An exhaustive multi-spacecraft analysis of the 17 April 2021 event revealed that multiple distinct SEP injections at the Sun played a major role in creating the wide longitudinal spread of solar energetic particles (SEPs) in the inner heliosphere. This points toward a new possible mechanism for the generation of widespread SEP events.
SEPs propagate in the interplanetary medium primarily along the magnetic field lines, which form a spiral pattern close to the ecliptic plane. However, a small fraction of SEP events can be observed over very wide longitudinal ranges in the inner heliosphere, sometimes even reaching spreads of 360° around the Sun. The reason for such extraordinarily wide particle particle distributions is still debated. On the one hand strong particle diffusion perpendicular to the spiral magnetic field lines was proposed to explain such events. On the other hand an extended source region like a shock driven by a coronal mass ejection (CME) could provide an alternative.
On 17 April 2021 the newly expanded spacecraft fleet observed the second of such widespread events of solar cycle 25. It is even the first event, in which energetic electrons and protons were detected by five well-separated spacecraft in the inner heliosphere, that is BepiColombo, Parker Solar Probe, Solar Orbiter, STEREO A, and near Earth spacecraft such as SOHO and Wind.
Figure 1 (right) shows the spacecraft constellation on 17 April 2021. The black arrow marks the longitude of the associated flare. Figure 1 (left) shows the multi-spacecraft observations of energetic electrons (top) and protons (bottom) with highest SEP intensities observed by BepiColombo as expected from its best magnetic connection to the flare location. However, even near Earth, at a longitudinal separation of 144° from the flare location, a gradual, still energetic, SEP event was detected.
The SERPENTINE team analyzed this event in great detail in collaboration with various members of the scientific community to identify the reason for the wide SEP spread of this event. Remote-sensing observations of the solar corona revealed a rather slow (~880 km/s) and narrow (46°) CME as determined from reconstruction based on multi-point coronagraph observations as shown in Fig. 2.
Hard X-ray (HXR) observations by Solar Orbiter / STIX revealed an unusually long-lasting flare with a duration of about an hour (see the green time series in Fig. 3). Also the solar radio burst activity was long-lasting (~40 min) showing at least four distinct injection episodes (see radio spectrogram in the bottom of Fig. 3).
The team further analyzed the magnetic connection of each spacecraft with the solar corona using potential field source surface extrapolations. Together with the coronal shock reconstruction (red mash in Fig. 2) this allowed us to determine when the shock established a magnetic connection with each spacecraft (illustrated by the vertical shaded ranges in Fig. 3). Based on SEP onset times as observed at the various spacecraft we then determined their corresponding inferred solar injection times. In order to identify the corresponding solar sources of these particles we then compared these with the times of the HRX peaks of the flare, the various radio burst episodes, and the shock connection times, which is illustrated in Fig. 3. This comparison revealed that:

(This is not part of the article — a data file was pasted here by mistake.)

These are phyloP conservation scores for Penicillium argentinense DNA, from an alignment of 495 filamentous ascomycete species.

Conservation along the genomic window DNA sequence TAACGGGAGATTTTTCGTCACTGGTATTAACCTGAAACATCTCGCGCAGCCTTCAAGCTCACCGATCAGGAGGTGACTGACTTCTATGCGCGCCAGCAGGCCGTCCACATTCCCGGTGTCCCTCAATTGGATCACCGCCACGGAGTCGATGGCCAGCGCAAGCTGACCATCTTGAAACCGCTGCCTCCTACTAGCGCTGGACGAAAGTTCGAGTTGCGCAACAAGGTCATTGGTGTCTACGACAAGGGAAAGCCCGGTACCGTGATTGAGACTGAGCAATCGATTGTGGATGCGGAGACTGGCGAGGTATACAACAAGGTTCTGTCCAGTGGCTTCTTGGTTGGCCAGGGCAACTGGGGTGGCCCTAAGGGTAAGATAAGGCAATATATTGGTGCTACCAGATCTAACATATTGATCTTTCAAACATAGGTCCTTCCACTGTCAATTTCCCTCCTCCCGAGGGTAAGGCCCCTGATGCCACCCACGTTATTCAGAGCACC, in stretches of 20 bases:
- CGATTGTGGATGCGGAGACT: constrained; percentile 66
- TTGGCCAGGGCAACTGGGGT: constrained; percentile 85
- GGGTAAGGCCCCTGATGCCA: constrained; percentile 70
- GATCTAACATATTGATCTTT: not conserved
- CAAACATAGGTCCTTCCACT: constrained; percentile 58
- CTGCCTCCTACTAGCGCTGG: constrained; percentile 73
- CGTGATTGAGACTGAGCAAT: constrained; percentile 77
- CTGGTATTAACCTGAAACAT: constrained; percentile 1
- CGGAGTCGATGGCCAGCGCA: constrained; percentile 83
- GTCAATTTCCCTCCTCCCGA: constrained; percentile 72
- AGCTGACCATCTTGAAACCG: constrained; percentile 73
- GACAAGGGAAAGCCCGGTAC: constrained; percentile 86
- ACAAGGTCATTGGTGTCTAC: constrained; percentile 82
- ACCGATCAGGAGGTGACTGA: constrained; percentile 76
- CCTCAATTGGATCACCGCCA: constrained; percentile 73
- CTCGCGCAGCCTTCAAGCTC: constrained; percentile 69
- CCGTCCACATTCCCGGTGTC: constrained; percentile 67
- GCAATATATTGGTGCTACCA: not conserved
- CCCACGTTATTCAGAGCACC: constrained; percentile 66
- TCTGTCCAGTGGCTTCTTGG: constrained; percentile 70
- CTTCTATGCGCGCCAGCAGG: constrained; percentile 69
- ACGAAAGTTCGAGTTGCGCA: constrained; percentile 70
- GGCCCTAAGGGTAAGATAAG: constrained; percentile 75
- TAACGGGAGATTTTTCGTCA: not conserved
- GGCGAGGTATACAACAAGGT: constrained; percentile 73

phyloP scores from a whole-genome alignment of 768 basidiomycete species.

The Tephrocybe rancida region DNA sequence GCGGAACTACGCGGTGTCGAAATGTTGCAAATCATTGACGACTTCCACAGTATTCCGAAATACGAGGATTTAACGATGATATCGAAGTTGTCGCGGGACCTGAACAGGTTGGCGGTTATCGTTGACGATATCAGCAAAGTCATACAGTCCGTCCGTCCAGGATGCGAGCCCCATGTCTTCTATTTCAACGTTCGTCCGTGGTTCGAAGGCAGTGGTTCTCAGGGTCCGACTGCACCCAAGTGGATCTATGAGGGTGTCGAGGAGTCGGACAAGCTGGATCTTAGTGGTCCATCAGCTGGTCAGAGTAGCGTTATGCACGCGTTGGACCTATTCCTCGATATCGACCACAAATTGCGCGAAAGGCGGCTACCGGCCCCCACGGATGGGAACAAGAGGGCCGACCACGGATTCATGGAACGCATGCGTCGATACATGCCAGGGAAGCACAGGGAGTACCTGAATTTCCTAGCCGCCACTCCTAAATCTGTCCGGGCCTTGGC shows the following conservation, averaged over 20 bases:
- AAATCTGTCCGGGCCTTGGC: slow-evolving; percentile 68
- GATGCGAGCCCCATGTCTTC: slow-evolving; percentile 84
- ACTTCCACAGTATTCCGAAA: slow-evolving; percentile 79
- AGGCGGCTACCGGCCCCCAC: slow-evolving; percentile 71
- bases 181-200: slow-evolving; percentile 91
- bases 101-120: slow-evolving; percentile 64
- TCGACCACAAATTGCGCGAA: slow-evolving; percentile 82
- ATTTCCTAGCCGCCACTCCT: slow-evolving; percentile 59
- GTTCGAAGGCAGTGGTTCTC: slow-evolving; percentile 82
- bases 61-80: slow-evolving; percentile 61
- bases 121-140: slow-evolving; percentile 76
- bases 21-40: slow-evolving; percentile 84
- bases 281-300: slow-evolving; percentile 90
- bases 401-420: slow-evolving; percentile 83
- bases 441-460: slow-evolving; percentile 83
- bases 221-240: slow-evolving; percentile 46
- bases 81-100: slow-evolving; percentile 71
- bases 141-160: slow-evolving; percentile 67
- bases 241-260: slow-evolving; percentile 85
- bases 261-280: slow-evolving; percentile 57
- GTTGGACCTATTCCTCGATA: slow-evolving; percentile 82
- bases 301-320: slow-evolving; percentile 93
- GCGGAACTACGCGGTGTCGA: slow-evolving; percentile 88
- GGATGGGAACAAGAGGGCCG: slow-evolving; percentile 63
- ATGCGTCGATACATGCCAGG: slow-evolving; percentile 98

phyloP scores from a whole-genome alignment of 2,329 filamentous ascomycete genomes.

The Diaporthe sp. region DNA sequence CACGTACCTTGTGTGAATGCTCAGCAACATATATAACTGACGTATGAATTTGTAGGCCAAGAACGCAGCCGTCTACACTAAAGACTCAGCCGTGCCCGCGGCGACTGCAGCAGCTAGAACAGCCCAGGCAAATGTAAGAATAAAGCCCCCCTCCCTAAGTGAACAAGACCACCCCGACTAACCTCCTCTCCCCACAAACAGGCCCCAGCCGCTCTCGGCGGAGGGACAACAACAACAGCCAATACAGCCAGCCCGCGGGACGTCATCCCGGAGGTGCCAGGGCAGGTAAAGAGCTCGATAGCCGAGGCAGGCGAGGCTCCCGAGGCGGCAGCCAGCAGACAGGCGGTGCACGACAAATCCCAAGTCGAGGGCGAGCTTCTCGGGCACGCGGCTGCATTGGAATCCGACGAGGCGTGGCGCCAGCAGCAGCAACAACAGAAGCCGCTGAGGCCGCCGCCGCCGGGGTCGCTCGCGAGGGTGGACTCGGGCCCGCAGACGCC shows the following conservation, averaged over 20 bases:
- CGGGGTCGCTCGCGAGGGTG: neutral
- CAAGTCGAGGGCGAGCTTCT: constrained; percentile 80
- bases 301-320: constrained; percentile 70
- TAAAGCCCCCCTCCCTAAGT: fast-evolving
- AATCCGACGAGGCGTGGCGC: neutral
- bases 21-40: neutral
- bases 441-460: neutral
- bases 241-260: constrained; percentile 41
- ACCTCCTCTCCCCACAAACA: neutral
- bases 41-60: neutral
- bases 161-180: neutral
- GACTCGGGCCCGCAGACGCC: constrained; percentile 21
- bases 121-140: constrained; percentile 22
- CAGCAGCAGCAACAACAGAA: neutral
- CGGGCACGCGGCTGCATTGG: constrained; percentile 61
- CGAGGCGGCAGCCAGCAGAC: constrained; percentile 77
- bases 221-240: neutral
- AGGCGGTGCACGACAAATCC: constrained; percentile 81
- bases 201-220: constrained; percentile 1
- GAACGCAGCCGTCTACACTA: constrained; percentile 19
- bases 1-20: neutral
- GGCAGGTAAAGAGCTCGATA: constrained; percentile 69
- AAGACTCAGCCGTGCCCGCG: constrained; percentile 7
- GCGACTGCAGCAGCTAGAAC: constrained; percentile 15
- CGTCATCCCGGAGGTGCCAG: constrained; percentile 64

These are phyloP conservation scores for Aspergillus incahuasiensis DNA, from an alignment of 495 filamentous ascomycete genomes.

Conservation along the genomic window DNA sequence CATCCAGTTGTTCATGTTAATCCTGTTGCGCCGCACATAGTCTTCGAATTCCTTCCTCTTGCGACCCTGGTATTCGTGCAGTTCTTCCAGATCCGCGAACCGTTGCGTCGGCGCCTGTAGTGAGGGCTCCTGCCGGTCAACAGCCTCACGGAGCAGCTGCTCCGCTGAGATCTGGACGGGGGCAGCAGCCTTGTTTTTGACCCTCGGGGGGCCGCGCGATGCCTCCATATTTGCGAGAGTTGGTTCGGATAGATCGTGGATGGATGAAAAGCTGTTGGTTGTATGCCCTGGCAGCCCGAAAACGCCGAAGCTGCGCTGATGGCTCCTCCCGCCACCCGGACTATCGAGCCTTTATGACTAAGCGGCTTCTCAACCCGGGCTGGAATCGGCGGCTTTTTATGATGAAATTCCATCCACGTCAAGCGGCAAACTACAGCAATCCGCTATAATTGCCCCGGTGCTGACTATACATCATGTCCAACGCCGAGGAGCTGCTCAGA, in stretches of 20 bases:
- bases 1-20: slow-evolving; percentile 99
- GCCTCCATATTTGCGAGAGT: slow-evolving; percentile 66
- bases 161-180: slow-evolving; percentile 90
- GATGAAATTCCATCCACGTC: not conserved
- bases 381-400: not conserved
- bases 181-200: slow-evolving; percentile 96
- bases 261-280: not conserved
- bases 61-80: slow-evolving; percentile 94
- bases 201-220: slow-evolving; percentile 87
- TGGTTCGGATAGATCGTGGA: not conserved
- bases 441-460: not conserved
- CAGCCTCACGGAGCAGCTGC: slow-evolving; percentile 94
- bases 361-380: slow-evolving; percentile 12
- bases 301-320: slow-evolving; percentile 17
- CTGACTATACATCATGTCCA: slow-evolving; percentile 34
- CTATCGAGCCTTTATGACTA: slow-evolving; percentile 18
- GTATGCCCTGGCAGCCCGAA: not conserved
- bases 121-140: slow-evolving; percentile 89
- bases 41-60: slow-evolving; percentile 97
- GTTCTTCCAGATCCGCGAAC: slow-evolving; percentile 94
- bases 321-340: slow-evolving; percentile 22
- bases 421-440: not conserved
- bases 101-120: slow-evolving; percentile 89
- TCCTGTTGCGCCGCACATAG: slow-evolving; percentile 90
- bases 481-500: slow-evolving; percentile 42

- The solar injection times of energetic electrons are significantly earlier than those of protons as observed by Parker Solar Probe and STEREO A
- SEPs observed by different spacecraft were likely associated with different injection episodes as marked by the different HXR peaks or radio burst episodes
- The estimated shock connection times were too late to explain the SEP onsets at most spacecraft except for BepiColombo and Solar Orbiter
The directions of distinct SEP injections
Two of the four main radio type III burst episodes (the first and third one) allowed for a determination of the radio burst propagation direction and this revealed directions that significantly differ from the flare longitude. These directions are marked by red arrows in Fig. 1. The other two type III burst episodes (the second and forth one) showed very strong polarization as observed by Parker Solar Probe, which suggested that these were directed toward the spacecraft (marked by the blue arrow in Fig. 1).
In total these four distinct SEP injections cover a longitudinal range of 110° (marked by the gray shaded area in Fig. 1), which could be the main contributor to the wide SEP spread in this event.
Different sources of energetic electrons and protons?
Additionally to the different inferred injection times of electrons and protons we found that for BepiColombo, Parker Solar Probe and Solar Orbiter protons showed stronger and longer-lasting anisotropies compared to electrons. This suggests an ongoing proton injection process, which could be explained by the shock, while electron observations could be explained by a shorter injection process like a flare.
Observations at STEREO A and Earth show only little or no SEP anisotropies suggesting that perpendicular diffusions was involved in bringing the SEPs to these observers.
We conclude that the wide SEP spread of the 17 April 2021 event was caused by a combination of different processes, namely perpendicular diffusion and several distinct SEP injections into different directions. The electron event as well as the early proton event was likely flare-dominated while the long-lasting proton anisotropies might be caused by ongoing acceleration at the CME-driven shock.
Find the full article here: DOI: https://doi.org/10.1051/0004-6361/202345938